Readings for the day (Lectionary 12 – Sunday, June 19, 2016):
Dear friends in Christ, grace to you and peace from God our Father, and our Lord and Savior Jesus the Christ. Amen.
In the time period of Paul’s letter to the Galatians, the Gentile Christians are confused by the Jewish Christians that have come in to Galatia. The Jewish Christians are telling them that there is a difference between the Jews and the Gentiles, even though they are all Christians. Really this isn’t any different than today. We too, like to name the differences between people. We make distinctions between “us” and “them”. Who is on the inside and who is on the outside? The Galena people and the Waverly people. Maybe you don’t refer to each other in this way. But when Stephanie and I moved to Trimont we did hear people refer to each other as the Triumph people and the Monterey people. We like making distinctions between each other. Most of the time it isn’t done in a mean way, but rather just simply noting our differences. But regardless, we are still drawing lines between each other.
And this is all quite common isn’t it. We get put into categories based on where we live, what our occupation is, how old we are, how much money we have, and what color tractor we drive. We name the differences that we have with each other, because how else will we be able to tell each other apart? We need some sort of parameters.
Except, these Jewish Christians that have come in are telling the Galatians that they aren’t really Christian unless they also fall under God’s covenant with Abraham. And according to God’s Law, you are not a descendant of Abraham unless you are circumcised and follow all of God’s Laws that were given to Israel. They are telling the Galatians, “You need to be just like us if you want to be Christian.” But Paul, a Jew, doesn’t see it that way. So he explains a little earlier in chapter 3:
“Now the promises were made to Abraham and to his offspring; it does not say, “And to offsprings,” as of many; but it says, “And to your offspring,” that is, to one person, who is Christ.”
His point is that God’s Law is not the promise, the Law is still good in that is sets up boundaries for us on how we should live. But Paul’s point is very clear, the Law is the Law, and not the promise that was given to Abraham because God’s Law came after the promise and covenant that God made with Abraham. And the coming of the Law did not undo or nullify the promise that God made to Abraham. The promise still stands.
And what is that promise. All the way back in Genesis 12, God tells Abram (Abraham before his name was changed), that He will make of Abram a great nation, and to his offspring God will give this land that he sees. Paul’s argument here is that the word offspring does not mean “the Jews” or “the house of Israel” because the word offspring (or seed) is singular, meaning one offspring or seed – who is Jesus. So they don’t have to worry about doing the right things, praying the right way, or looking a particular way; because Jesus is the offspring of Abraham. And so if you are united with Jesus in faith, then you certainly should also be considered heirs of Abraham and heirs of the covenantal promise from God.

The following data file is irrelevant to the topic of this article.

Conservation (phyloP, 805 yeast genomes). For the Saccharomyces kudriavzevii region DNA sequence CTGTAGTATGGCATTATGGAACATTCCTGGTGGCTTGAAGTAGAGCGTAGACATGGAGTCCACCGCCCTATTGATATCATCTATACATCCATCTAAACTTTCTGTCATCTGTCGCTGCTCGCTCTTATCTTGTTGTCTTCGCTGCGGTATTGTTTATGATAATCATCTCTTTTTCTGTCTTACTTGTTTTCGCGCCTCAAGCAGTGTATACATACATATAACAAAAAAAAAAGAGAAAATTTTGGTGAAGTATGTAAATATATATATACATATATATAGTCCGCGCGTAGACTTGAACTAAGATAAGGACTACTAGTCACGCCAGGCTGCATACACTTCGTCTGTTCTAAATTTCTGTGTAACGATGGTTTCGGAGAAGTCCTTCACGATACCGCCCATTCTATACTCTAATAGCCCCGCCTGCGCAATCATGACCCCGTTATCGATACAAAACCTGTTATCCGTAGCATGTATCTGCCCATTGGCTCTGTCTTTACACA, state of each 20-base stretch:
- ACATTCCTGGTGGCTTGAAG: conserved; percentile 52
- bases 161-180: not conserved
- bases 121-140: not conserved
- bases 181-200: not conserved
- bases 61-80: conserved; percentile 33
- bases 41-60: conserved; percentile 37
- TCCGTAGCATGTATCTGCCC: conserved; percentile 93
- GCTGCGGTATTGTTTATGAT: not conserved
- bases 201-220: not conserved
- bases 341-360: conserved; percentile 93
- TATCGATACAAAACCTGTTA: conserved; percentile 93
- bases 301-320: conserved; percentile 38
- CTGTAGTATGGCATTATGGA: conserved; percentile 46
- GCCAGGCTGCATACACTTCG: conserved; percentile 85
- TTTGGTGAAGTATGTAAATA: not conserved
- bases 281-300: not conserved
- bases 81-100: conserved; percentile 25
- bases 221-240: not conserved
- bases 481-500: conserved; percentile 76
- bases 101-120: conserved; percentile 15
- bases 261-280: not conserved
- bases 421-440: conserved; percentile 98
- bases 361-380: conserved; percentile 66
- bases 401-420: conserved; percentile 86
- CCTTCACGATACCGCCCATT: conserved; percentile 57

And Paul could have just left his argument with that – “don’t listen to the Jews who are trying to tell you that you aren’t Christian because you aren’t Jewish. You are Christian not because of God’s Law, but because of God’s grace that is found in Jesus. That would have been sufficient, but Paul takes it a step further. He says that if you were baptized into Christ, then you have been clothed with Christ. (That’s actually the reason why the baptismal gown is always white. That’s also why the pastors’ albs and acolyte albs are white, and when a funeral pall is used – the white cloth that is draped over the casket at a funeral); all of this is because in our baptisms we are clothed with Christ. And if in your baptism you have been clothed with Christ, Paul says, then “there is no longer Jew or Greek, there is no longer slave or free, there is no longer male and female; for all of you are one in Christ Jesus.”
So for Paul, with the coming of Jesus, there is no longer any distinction among us, baptized Christians. Since we were clothed with Christ in our baptisms, which is what God sees in us – Jesus. He doesn’t see a difference between which side of the blacktop you live on, or what your occupation is, how old you are, or how much money you have. All what truly matters for God, is where you put your faith. Is your faith in what your occupation is or how much money you have? Or is your faith in the one that claimed you in baptism, clothed you with His Son, and made you righteous by freeing you from sin and making you part of the promise that was made to Abraham and his offspring?
We like to make distinctions between each other. Sometimes naming those differences can be helpful; and in this world the distinctions are at times necessary. But when it comes to how we treat each other, talk about each other, and work with each other; remember that we all are brothers and sisters in Christ Jesus – including those of other Christian denominations as well as those in our own congregation and in our two sister congregations. We all belong to Christ. Rather than beginning with naming our differences as humans, let’s beginning with names what we all have in common as children of God. We all are one in Christ Jesus. And if we belong to Christ, then we are Abraham’s offspring, heirs according to the promise. Amen.
© 2016 Anthony Christoffels. Used with permission.